In our laboratory, we routinely use fluorescent labels for visualization and localization of different protein targets, using a laser scanning confocal microscopy method. We most often use double or triple combinations of labels so it is important for us to have good equipment allowing the most sensitive visualization of each fluorescent probe, precise discrimination of different fluorescent labels, and reproducibility of our quantitative results. Also, the cross-talk necessarily present in multi-labelling should be limited as possible. That is why I am constantly monitoring technological advances in the field of confocal imaging, looking for the state of the art microscope that is most adapted to our needs.
Over a long period, I explored the capacities of the new spectral Nikon Eclipse C1si model equipped with four lasers: diode 405 nm, argon (488 nm), helium-neon green (543 nm) and helium-neon red (635 nm), and with three detection channels and one transmitted light detection channel. The system was coupled to inverted microscope Nikon TE2000-PFS. This confocal microscope allows two approaches: conventional and spectral, independent one from another.
The conventional module is a traditional one, which does not allow for recording of only a part of the spectrum of the fluorescent probe. But full spectrum recording is reliable when employed for a single label or even for two labels provided that their spectra are well separated. If you opt for the conventional mode, you gain more sensitivity, since all emitted light is captured on a single photomultiplier (PMT). By the way, the microscope can be bought without this module, thus saving money.
The spectral module is more interesting for use with multi-labelling systems. The Eclipse C1si possesses an innovative multi-anode PMT with 32 channels, which allows acquisition of a 320 nm wavelength range in a single pass, under the condition that you use a spectral resolution of 10 nm. This feature is interesting for living cells as it considerably limits the time of exposition to laser light, thus limiting cell damage. It is possible to visualize all 32 images (each issuing from a 10 nm-part of the spetrum recorder by one anode) superposed, or to “cut off” some parts of the spectrum from the final superposed image. Also, you can realize a spectral unmixing via a special algorithm to separate fluorescent labels used. On the other hand, if you need a higher spectral resolution (2.5 nm and 5 nm are also available), the wavelength range will be proportionally reduced, so you will have to program several laser passes depending on the range you wish to acquire. This also implies that you will have to manually create complete series of images from the previously recorded parts; this can be performed by the software, but is somewhat time-consuming.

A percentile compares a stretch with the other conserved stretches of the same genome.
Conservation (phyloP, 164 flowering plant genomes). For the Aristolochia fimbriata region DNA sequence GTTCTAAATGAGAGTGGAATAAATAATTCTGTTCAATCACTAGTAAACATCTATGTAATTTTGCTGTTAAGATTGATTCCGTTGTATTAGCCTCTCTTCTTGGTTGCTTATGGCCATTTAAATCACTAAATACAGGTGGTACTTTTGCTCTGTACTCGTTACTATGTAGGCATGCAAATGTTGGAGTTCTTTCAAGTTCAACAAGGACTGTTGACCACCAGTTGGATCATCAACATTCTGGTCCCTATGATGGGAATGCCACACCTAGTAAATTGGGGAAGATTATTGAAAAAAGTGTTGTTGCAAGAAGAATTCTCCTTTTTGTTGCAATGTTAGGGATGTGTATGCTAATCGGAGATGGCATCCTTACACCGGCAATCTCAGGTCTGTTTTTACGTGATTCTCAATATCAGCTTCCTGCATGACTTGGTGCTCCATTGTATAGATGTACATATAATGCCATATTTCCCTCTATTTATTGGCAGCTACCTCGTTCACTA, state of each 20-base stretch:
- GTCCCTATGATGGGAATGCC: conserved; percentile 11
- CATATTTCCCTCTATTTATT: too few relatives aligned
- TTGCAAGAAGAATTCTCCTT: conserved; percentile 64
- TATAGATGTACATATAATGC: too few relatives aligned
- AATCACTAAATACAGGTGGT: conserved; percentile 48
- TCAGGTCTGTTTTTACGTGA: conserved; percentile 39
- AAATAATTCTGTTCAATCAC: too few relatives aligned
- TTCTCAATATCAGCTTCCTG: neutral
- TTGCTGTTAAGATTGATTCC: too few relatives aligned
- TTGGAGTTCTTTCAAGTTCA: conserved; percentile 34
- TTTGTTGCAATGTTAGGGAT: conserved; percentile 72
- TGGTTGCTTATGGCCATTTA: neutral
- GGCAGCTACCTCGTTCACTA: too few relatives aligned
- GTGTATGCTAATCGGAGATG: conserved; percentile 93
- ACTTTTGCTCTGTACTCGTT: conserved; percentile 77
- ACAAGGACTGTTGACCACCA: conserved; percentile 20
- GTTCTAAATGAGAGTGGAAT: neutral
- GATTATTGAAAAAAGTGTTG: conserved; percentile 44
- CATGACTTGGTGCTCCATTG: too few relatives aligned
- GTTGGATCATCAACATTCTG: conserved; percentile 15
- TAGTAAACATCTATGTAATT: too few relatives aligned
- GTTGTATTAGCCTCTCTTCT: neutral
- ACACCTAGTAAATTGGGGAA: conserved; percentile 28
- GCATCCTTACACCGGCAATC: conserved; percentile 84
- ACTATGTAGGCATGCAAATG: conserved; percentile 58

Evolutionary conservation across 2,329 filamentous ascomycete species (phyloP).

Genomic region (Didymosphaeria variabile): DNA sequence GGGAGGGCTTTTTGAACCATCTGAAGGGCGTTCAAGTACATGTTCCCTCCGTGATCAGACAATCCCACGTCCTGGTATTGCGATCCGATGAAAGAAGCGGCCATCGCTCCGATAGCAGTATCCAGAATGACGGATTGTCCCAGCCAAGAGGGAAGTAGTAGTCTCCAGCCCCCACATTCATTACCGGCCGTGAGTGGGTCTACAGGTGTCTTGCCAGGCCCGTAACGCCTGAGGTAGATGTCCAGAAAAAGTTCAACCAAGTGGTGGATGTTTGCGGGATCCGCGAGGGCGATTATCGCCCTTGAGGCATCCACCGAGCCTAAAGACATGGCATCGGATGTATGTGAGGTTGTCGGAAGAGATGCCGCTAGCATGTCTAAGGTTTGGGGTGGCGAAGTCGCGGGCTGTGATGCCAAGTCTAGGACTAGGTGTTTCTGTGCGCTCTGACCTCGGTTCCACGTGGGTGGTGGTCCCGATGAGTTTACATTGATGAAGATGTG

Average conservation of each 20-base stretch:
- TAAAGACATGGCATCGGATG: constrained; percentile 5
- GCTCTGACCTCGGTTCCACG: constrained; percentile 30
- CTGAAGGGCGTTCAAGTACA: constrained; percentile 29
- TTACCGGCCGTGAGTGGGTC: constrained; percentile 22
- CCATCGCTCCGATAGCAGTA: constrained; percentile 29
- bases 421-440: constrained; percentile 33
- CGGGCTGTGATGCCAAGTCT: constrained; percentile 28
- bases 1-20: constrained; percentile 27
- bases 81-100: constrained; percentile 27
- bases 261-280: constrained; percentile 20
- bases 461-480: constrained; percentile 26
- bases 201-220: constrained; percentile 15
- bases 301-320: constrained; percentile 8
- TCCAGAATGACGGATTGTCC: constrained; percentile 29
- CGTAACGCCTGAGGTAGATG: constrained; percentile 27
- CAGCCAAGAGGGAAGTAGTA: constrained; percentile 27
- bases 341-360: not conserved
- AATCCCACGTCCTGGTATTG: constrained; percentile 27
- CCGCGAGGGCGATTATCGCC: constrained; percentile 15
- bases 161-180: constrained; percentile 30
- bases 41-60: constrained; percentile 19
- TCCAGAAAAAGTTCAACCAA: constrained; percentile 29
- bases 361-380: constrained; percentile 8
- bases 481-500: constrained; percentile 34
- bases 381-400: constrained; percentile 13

Also, it is not possible to individually adjust the gain and offset depending on lasers which are used, because these parameters are common for all anodes of the spectral PMT. This means that it is impossible to program a “real” sequential acquisition on different parts of the spectrum. In this way, you can only adjust laser intensities to more accurately adapt acquisition parameters to the concentration and brightness of fluorescent labels, and an experienced user may rapidly feel uneasy with these restrictions. Otherwise, you should manually change all parameters (laser to use, wavelength range, intensity, PMT sensibility) between each acquisition, and this solution can only be envisaged if you use your confocal microscope on an ad hoc basis. An experienced user could also regret the presence of only four possibilities for fixing the pinhole diameter, which excludes the possibility of changing the pinhole diameter depending on the wavelength of the fluorescence.
But overall, this is an easy to use confocal microscope, appropriate for living cells and bright fluorescent labeling; it is especially suitable for beginners.